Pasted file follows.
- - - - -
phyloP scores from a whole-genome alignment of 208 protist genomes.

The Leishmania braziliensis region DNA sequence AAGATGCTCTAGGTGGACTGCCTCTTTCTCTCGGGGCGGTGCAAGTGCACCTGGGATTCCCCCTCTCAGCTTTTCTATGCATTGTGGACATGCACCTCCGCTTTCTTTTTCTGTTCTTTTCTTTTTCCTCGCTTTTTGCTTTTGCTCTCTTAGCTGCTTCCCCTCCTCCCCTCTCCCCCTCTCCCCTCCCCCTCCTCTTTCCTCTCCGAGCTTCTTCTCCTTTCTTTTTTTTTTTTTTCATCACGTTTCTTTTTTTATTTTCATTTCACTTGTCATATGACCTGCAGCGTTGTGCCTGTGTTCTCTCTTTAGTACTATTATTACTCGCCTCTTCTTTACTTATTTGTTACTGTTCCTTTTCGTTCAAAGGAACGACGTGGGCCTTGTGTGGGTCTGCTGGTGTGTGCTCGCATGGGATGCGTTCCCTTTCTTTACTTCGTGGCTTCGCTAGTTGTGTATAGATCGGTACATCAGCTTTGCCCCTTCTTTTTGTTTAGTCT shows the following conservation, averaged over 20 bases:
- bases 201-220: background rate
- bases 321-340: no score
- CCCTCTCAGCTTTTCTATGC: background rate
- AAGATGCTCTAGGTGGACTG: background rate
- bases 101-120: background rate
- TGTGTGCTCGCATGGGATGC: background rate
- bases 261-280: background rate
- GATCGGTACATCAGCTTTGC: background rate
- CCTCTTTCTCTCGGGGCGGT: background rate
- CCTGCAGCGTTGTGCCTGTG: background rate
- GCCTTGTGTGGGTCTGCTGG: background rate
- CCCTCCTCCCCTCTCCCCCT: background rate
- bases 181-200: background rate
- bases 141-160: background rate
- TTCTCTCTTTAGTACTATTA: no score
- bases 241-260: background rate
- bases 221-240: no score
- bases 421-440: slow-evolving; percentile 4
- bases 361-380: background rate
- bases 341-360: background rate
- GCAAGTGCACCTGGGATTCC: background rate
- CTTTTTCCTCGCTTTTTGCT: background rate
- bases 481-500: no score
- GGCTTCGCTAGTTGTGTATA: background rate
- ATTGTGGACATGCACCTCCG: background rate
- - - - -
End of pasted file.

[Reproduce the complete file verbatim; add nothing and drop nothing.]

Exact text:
phyloP scores from a whole-genome alignment of 208 protist genomes.

The Leishmania braziliensis region DNA sequence AAGATGCTCTAGGTGGACTGCCTCTTTCTCTCGGGGCGGTGCAAGTGCACCTGGGATTCCCCCTCTCAGCTTTTCTATGCATTGTGGACATGCACCTCCGCTTTCTTTTTCTGTTCTTTTCTTTTTCCTCGCTTTTTGCTTTTGCTCTCTTAGCTGCTTCCCCTCCTCCCCTCTCCCCCTCTCCCCTCCCCCTCCTCTTTCCTCTCCGAGCTTCTTCTCCTTTCTTTTTTTTTTTTTTCATCACGTTTCTTTTTTTATTTTCATTTCACTTGTCATATGACCTGCAGCGTTGTGCCTGTGTTCTCTCTTTAGTACTATTATTACTCGCCTCTTCTTTACTTATTTGTTACTGTTCCTTTTCGTTCAAAGGAACGACGTGGGCCTTGTGTGGGTCTGCTGGTGTGTGCTCGCATGGGATGCGTTCCCTTTCTTTACTTCGTGGCTTCGCTAGTTGTGTATAGATCGGTACATCAGCTTTGCCCCTTCTTTTTGTTTAGTCT shows the following conservation, averaged over 20 bases:
- bases 201-220: background rate
- bases 321-340: no score
- CCCTCTCAGCTTTTCTATGC: background rate
- AAGATGCTCTAGGTGGACTG: background rate
- bases 101-120: background rate
- TGTGTGCTCGCATGGGATGC: background rate
- bases 261-280: background rate
- GATCGGTACATCAGCTTTGC: background rate
- CCTCTTTCTCTCGGGGCGGT: background rate
- CCTGCAGCGTTGTGCCTGTG: background rate
- GCCTTGTGTGGGTCTGCTGG: background rate
- CCCTCCTCCCCTCTCCCCCT: background rate
- bases 181-200: background rate
- bases 141-160: background rate
- TTCTCTCTTTAGTACTATTA: no score
- bases 241-260: background rate
- bases 221-240: no score
- bases 421-440: slow-evolving; percentile 4
- bases 361-380: background rate
- bases 341-360: background rate
- GCAAGTGCACCTGGGATTCC: background rate
- CTTTTTCCTCGCTTTTTGCT: background rate
- bases 481-500: no score
- GGCTTCGCTAGTTGTGTATA: background rate
- ATTGTGGACATGCACCTCCG: background rate